Immunoblot analysis of salivary allergens in 10 mosquito species with worldwide distribution and the human IgE responses to these allergens

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Most people develop skin reactions to mosquito bites, however, little is known about mosquito salivary allergens and the IgE responses to them.


We sought to identify these allergens and the specific IgE responses they elicit.


Saliva or salivary gland extracts were prepared from 10 mosquito species, including seven species with worldwide distribution: Aedes (Ae.) aegypti, Ae. vexans, Ae. albopictus, Ae. togoi, Ae. triseriatus, Culex (Cx.) quinquefasciatus, Cx. pipiens, Cx. tarsalis, Anopheles (An.) sinensis, and Culiseta (Cs.) inornata. Proteins from these preparations were separated by sodium dodecylsulfate-polyacrylamide gel electrophoresis and transferred to nitrocellulose membranes, which were immunoblotted by sequential incubations with human serum, monoclonal anti-human IgE, and enzyme-conjugated goat anti-mouse IgG. Salivary allergens were analyzed by using a pooled serum from subjects allergic to mosquitos. Individual IgE responses to each allergen were evaluated in 12 subjects allergic to mosquitos living in Canada, the United States, and China, as well as in five subjects not allergic to mosquito bites. To study species-shared allergens, the membranes were immunoblotted with two rabbit antibodies specific to recombinant mosquito salivary proteins.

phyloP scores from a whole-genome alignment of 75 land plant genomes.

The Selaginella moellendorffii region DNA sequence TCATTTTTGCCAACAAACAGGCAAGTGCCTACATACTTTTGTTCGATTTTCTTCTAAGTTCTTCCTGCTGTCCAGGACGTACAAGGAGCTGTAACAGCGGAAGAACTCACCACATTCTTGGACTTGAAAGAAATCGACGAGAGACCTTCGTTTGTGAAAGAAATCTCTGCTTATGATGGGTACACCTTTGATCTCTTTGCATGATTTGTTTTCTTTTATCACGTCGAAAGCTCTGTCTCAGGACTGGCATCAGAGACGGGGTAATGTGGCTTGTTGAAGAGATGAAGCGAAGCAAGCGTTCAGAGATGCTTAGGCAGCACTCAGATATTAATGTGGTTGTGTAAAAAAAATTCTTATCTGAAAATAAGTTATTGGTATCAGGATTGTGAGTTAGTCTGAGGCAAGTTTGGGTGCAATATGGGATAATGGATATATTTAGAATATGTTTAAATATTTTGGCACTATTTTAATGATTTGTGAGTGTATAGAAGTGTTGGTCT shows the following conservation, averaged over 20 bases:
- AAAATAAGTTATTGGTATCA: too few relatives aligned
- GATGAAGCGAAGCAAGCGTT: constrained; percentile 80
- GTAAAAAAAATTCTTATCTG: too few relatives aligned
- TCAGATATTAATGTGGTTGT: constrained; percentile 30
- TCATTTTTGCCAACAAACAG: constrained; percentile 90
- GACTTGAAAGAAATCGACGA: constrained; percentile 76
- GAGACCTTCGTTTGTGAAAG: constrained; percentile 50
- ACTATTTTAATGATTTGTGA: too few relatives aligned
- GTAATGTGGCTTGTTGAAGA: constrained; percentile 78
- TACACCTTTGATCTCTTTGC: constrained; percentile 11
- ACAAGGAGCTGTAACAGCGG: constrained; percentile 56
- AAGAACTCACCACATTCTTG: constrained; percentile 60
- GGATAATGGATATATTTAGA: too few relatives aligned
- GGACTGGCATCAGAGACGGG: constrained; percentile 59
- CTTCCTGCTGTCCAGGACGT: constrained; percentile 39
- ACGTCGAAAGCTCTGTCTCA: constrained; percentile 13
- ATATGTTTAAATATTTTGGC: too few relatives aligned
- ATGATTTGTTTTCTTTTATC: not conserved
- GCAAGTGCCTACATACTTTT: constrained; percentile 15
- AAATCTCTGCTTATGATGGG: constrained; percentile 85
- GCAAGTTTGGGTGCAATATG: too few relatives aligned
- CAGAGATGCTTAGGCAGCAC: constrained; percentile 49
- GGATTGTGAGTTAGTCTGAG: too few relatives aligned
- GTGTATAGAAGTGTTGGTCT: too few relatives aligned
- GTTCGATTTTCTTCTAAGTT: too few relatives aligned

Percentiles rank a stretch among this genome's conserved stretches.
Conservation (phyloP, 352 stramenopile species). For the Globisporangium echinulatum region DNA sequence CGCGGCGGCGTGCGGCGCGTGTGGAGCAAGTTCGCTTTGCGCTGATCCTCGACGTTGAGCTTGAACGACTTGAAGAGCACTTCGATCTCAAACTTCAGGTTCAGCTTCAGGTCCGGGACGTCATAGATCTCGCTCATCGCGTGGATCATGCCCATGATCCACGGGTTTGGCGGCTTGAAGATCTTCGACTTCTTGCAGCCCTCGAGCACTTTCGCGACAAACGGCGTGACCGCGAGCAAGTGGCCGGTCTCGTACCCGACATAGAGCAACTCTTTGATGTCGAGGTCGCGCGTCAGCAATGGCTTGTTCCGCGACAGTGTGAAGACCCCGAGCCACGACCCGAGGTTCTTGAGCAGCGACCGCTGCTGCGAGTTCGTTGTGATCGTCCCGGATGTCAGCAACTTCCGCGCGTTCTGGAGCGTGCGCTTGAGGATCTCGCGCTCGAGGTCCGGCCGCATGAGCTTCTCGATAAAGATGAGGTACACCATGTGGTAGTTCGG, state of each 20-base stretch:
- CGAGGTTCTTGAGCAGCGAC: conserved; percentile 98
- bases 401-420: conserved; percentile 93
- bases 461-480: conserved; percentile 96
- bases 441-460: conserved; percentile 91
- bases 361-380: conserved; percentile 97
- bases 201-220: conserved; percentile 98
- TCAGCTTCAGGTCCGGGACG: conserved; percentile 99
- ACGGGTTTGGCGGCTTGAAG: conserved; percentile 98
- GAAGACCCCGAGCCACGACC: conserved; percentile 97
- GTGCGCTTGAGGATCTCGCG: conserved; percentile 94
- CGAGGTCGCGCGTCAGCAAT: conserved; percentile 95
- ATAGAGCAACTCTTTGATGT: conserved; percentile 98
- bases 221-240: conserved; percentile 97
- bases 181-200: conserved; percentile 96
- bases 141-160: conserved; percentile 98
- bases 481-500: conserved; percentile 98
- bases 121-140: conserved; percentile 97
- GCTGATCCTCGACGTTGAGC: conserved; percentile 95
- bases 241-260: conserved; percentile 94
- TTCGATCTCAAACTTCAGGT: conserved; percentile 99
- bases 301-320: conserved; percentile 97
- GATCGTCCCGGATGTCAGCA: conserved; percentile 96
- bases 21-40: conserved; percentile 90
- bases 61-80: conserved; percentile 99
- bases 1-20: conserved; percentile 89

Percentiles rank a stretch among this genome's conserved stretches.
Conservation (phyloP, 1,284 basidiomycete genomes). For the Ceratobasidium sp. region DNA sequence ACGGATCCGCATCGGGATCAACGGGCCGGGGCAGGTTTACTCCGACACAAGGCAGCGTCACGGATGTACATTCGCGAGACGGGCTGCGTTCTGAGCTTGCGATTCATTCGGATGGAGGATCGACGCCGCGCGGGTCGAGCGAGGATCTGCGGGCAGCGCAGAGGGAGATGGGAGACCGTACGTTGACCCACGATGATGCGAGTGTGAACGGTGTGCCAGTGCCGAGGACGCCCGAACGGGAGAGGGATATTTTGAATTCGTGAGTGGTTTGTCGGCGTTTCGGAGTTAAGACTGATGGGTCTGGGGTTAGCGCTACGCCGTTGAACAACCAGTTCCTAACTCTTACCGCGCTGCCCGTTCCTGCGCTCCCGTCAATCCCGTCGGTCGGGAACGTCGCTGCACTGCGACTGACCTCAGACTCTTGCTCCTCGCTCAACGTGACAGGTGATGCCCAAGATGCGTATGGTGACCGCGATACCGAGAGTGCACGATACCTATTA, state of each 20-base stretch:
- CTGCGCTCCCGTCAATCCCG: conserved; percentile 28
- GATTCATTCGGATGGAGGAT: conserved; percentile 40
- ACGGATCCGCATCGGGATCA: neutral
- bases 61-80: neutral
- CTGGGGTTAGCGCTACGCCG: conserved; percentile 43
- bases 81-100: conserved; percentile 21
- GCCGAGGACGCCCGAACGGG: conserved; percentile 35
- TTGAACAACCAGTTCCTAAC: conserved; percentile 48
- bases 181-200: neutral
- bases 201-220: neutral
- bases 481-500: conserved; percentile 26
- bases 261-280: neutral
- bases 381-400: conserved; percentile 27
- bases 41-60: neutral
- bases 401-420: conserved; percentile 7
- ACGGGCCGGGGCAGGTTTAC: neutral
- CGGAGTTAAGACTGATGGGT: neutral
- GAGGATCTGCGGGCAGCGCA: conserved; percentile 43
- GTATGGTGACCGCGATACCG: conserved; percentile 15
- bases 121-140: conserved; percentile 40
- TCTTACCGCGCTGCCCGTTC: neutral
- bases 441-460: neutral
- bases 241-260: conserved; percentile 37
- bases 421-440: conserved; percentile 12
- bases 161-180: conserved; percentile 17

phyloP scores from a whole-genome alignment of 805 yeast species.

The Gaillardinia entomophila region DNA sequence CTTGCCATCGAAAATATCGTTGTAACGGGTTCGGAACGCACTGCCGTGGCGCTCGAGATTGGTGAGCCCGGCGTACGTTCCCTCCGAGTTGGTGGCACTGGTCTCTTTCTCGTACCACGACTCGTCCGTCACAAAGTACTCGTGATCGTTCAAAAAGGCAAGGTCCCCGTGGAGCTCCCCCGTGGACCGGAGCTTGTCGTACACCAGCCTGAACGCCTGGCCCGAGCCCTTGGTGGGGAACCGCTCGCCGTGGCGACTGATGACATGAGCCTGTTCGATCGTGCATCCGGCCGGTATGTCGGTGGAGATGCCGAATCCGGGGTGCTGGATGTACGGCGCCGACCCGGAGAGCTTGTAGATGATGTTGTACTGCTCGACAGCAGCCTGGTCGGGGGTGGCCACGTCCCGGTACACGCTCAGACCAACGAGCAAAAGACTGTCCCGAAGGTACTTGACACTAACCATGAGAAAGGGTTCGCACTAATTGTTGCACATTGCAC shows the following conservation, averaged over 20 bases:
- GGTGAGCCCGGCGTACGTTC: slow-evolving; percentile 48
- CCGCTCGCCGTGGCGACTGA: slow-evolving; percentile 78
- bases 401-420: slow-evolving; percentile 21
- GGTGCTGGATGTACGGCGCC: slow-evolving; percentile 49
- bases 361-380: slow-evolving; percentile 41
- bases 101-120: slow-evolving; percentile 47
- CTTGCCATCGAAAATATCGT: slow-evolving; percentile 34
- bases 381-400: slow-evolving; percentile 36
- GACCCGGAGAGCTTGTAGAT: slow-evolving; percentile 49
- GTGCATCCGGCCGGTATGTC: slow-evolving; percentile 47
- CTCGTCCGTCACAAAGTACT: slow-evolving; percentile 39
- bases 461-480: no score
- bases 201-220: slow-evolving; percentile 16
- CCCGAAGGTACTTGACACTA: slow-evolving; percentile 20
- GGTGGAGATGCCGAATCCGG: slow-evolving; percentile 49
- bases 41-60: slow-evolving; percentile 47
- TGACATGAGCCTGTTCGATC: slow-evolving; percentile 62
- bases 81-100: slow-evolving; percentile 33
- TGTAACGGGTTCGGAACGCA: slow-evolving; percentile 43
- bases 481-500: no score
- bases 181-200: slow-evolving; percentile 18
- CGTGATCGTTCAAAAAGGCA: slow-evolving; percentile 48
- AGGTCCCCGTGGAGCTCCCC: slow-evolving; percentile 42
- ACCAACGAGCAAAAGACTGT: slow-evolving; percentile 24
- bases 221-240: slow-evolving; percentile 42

Three to sixteen salivary allergens with molecular masses ranging from 16 to 95 kd were found in each species. Both species-shared and species-specific allergens were identified by molecular masses, binding to the two rabbit antibodies, and individual IgE responses to species indigenous to and absent from the regions where the subjects lived. Salivary allergens, especially from Ae. aegypti, Ae. vexans, and Ae. albopictus, elicited higher IgE responses in subjects allergic to mosquitos than in nonallergic subjects.


Species-shared and species-specific allergens that cause IgE responses in subjects allergic to mosquitos are immunologically identified. Species-shared allergens are the most important for potential use in diagnosis and immunotherapy.

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